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Race to develop antibody drugs for COVID-19

Reporter: Irina Robu, PhD

Even at the record pace vaccines are moving, the first vaccine for COVID-19 might not be available until next year. And even if it is available, it will take longer for enough people within the population to be vaccinated in order to achieve herd immunity and curb the spread. Companies such as Regeneron, Eli Lily, Amgen and Vir Biotechnology are leading the race to produce therapies that could give patients infected with COVID-19 short term protection. However, several experts believe that developing antibody drugs are vital.
At this time, Gilead’s antiviral drug remdesivir, which seems to help hasten recovery from COVID-19, but not entirely. There is no guarantee that these injectable biologic drugs won’t solve the pandemic. Yet, many believe that in combination with mass testing and tracing measures, these injectable biologic drugs could be a critical tool for keeping the disease in check.

When fighting off foreign invaders, our bodies make antibodies precisely produced for the task. The reason vaccines offer such long-lasting protection is they train the immune system to identify a pathogen, so immune cells remember and are ready to attack the virus when it appears. Monoclonal antibodies for coronavirus would take the place of the ones our bodies might produce to fight the disease. The manufactured antibodies would be infused into the body to either tamp down an existing infection, or to protect someone who has been exposed to the virus.

However, these drugs are synthetic versions of the convalescent plasma treatments that rely on antibodies from people who have recovered from infection. But the engineered versions are easier to scale because they’re manufactured in rats, rather than from plasma donors.

Yet, what brands antibodies unique in comparison to vaccines or antiviral drugs is their potential to both treat and protect against viral infections and could work as a short-term preventative for healthcare workers who are at high risk of contracting COVID-19 or as a treatment for people who are already sick. But it is up to creators to figure out exactly when is the best time is to interfere with an antibody drug. More persuasively, antibodies will deliver the greatest value for the people at the highest risk like healthcare workers or people who are old or immuno-compromised.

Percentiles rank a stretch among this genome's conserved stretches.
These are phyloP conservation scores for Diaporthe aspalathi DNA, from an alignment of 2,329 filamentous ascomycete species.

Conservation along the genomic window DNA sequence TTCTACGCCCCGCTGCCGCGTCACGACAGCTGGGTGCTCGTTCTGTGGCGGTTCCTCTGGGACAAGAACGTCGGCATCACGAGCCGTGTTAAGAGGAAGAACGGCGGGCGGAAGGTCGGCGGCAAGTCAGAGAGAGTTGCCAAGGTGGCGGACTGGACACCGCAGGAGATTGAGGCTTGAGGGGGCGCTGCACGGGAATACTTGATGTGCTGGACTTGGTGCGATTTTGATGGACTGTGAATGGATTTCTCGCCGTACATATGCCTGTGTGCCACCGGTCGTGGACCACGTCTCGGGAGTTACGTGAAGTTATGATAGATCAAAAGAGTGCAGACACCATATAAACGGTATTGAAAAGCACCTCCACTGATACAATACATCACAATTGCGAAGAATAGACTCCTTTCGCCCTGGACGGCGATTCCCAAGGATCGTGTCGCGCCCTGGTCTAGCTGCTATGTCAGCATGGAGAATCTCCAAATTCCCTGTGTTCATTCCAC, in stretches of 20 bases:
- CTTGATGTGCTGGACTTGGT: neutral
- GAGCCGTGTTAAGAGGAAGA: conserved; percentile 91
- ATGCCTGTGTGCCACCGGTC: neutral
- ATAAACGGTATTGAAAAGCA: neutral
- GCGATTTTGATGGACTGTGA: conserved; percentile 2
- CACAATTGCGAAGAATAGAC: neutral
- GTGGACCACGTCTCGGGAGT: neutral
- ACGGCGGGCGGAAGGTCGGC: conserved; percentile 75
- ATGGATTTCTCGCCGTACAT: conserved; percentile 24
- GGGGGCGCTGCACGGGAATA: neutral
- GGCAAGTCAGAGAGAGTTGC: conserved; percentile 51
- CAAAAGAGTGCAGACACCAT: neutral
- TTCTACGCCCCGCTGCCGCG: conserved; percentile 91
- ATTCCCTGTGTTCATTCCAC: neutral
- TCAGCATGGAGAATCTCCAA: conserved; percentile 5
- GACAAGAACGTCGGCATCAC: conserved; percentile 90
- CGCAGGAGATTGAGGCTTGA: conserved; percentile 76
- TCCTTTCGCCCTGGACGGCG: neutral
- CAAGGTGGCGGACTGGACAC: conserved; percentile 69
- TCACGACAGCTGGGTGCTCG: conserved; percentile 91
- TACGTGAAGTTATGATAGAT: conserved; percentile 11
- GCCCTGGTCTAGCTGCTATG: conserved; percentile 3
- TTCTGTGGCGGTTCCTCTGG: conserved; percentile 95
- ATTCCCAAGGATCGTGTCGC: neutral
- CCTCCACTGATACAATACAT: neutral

Over the years of research, it is shown that some vaccines are only effective in a part of population. But making a vaccine takes time, and they don’t kick in immediately. So, proving the monoclonal antibodies can treat patients with COVID-19 disease can be much faster and easier than showing a preventive benefit. As with vaccines, antibodies would have to succeed in much longer tests to fully show they can prevent infections. Vaccine aside, the only treatments granted emergency use by the FDA thus far are the antiviral remdesivir and the generic malaria pill hydroxychloroquine.

Regeneron, Amgen, Vir and Eli Lilly are each using different methods to screen for and develop their antibodies. The initial experiments may lead to different type of products where one type of antibody versus a cocktail of two or three. The antibodies are designed to mimic the ones our bodies make versus those that are modified in some way to improve their properties. Modifying an antibody could help it last longer, but make it look more foreign to the immune system, which could lead to potential problems.
What makes antibodies unique compared to vaccines or antiviral drugs is their potential to both treat and protect against viral infections. The idea is that an antibody drug will bind to the “spike” protein SARS-CoV-2 uses to crack open cells, and prevent the virus from entering. The fastest path to success for an antibody is possible through a drug that has to be given intravenously in a hospital or clinic, rather than through an auto-injector a patient could self-administer.

SOURCE

https://www.biopharmadive.com/news/coronavirus-antibody-drug-trials/577778/

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